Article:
Google, Udacity Push Android Nanodegree Program To India, Offer 1,000 Scholarships To Deserving Students

Google, Udacity Push Android Nanodegree Program To India, Offer 1,000 Scholarships To Deserving Students

Online education might be the next big thing in India, and U.S. learning company Udacity wants to be there when it happens.
(Photo : Udacity)

Udacity, the U.S. online education platform, aims to expand activity overseas and is targeting Indian students to accomplish that.

Founded by Stanford professor and ex-Google roboticist Sebastian Thrun, Udacity appealed to the education market by publishing free college courses online. The learning company's plan to spread knowledge slowed down after the students' results were modest, which made most colleges drop out of the program.

In 2014, Udacity brought forward the "nanodegree," a paid intensive certification course that offers training for technical jobs, such as software development. The fact that India has one of the largest qualified IT workforces in the world and that its college population is massive promises that nanodegree will find its place there.

The Android Data Analyst Nanodegree is available free for one week then will cost $200 a month. Although it might seem expensive for the average Indian student, Udacity promises to refund half of the tuition costs after the completion of the course. The time necessary for graduation is six to nine months, after which students get an international certification of their competencies.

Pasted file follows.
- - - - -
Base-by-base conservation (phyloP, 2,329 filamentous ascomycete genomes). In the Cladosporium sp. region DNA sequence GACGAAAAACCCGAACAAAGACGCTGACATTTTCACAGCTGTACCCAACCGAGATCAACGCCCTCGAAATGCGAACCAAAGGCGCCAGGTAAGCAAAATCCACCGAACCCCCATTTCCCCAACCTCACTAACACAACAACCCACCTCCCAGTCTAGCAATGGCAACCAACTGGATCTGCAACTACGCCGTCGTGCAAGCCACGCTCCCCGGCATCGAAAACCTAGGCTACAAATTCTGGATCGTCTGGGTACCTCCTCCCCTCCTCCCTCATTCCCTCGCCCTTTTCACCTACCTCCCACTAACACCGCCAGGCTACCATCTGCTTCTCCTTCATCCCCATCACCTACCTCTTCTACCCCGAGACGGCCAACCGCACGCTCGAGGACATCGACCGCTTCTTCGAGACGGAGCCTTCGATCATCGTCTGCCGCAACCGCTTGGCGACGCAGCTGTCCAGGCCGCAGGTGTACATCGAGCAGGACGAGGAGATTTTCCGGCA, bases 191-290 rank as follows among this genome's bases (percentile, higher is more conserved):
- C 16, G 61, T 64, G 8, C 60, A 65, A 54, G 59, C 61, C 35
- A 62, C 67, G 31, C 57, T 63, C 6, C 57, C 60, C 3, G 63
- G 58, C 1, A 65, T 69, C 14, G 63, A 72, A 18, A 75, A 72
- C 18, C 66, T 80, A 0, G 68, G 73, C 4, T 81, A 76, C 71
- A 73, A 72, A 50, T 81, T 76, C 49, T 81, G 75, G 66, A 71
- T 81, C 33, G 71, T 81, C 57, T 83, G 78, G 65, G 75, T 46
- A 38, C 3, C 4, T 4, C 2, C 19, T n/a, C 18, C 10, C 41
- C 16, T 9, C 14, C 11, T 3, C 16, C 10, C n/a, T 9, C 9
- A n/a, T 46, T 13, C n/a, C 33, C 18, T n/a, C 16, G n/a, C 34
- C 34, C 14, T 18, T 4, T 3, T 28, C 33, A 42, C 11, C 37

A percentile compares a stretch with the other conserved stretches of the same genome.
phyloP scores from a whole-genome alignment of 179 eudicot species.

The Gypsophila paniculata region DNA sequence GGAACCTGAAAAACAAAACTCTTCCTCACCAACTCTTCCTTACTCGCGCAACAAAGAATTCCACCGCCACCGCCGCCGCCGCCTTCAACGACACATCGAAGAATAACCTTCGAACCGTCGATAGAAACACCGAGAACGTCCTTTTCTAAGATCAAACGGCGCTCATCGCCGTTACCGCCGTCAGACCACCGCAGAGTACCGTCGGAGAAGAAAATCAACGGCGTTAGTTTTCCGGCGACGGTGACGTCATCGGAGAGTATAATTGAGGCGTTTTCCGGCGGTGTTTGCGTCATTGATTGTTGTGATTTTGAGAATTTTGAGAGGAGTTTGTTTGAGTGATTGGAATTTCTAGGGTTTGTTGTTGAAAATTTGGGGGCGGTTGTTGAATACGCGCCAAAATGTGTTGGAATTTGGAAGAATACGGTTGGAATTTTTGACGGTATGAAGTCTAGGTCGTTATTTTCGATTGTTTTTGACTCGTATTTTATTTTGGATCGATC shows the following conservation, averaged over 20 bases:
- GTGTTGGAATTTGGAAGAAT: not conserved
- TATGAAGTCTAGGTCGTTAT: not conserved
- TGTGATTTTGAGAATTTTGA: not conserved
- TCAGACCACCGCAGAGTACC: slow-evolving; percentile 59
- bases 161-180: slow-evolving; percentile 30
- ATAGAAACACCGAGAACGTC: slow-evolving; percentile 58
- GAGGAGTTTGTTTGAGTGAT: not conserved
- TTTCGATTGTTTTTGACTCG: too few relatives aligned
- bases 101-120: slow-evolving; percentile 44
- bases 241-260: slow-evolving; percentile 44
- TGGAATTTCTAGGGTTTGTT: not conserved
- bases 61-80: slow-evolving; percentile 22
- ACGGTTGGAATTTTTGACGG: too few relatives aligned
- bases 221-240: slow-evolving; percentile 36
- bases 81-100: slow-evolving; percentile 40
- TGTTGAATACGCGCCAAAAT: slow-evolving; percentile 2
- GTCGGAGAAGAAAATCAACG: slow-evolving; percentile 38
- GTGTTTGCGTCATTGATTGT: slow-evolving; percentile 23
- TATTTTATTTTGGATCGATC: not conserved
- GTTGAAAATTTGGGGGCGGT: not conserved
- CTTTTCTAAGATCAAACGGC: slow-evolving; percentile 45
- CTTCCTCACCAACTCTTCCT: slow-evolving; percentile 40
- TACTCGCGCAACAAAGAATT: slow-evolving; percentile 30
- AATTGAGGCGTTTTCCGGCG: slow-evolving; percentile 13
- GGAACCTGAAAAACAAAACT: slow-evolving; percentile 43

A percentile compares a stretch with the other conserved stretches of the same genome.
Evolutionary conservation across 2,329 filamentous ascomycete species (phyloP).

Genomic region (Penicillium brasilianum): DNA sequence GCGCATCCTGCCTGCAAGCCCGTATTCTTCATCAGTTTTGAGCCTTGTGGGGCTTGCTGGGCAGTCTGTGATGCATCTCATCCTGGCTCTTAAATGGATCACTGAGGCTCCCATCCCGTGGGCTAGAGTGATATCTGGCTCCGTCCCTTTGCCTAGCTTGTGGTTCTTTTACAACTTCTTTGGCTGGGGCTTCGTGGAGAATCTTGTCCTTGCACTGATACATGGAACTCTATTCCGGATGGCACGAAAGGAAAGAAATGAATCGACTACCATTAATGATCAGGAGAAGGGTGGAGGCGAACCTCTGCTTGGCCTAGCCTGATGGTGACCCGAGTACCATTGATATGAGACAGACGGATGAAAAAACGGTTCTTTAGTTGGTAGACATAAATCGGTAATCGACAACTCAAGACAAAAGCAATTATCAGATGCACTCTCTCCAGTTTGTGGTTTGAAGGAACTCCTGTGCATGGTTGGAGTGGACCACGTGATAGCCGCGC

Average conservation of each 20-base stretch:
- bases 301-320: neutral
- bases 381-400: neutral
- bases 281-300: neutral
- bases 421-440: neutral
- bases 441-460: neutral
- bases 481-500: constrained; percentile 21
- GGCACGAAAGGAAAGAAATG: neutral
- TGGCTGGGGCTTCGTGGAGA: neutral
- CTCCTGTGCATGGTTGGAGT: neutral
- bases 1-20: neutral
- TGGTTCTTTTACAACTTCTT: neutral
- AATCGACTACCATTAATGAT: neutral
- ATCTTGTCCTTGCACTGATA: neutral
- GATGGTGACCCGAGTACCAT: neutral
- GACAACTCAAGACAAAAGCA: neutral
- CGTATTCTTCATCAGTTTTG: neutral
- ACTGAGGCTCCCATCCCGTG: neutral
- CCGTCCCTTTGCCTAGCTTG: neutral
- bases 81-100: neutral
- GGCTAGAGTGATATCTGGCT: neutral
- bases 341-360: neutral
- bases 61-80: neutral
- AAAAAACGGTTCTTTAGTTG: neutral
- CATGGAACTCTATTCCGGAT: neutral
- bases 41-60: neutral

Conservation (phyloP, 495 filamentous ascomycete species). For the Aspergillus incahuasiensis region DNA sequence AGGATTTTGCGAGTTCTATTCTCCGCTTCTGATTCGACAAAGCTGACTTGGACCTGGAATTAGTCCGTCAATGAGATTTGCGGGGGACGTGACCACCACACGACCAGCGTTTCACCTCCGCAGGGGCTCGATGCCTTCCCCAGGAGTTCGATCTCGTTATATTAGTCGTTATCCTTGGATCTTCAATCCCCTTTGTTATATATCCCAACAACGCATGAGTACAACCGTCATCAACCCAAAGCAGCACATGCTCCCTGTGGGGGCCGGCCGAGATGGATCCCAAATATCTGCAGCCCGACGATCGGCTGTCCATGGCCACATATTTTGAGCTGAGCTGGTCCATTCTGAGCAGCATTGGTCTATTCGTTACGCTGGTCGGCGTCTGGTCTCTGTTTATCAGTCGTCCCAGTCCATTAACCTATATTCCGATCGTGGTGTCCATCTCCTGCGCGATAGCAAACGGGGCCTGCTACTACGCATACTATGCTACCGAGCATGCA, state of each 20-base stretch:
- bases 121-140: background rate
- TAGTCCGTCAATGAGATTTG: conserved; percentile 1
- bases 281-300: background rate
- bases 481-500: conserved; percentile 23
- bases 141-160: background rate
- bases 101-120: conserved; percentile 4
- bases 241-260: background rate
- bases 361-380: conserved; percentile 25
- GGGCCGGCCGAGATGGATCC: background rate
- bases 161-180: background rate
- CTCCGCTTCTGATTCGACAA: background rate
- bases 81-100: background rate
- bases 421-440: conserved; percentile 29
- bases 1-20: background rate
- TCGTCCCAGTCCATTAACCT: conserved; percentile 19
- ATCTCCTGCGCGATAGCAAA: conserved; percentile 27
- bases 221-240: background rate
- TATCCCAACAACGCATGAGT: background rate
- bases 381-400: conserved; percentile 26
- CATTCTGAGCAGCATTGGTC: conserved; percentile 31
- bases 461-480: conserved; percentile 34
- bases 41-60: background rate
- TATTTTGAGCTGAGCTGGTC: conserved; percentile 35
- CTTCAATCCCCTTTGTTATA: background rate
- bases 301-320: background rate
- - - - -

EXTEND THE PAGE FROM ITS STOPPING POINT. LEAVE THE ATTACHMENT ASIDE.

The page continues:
Corporations Google and Tata Motors are backing the nanodegrees by each offering 500 scholarships in the Android developer field to worthy students. Google announced that it will organize a job fair in 2016 for all Indian graduates of Udacity courses.

The market for developing technological competencies is consistent in India, where people spend a whopping $3 billion each year for online education. With the expansion of local Internet networks, more and more students will appreciate the flexibility of completing courses online.

One question remains: will the Udacity credentials transform into jobs for the students making financial efforts to obtain them?

With one of the youngest populations of developers and as the largest provider of IT workers globally, India is gearing up to equip its talent pool so it can compete with the world.

Even if worldwide companies Google and Tata seem to be a powerful support for Udacity's educational efforts, it is no assurance that the future graduates will actually have access to better paying jobs.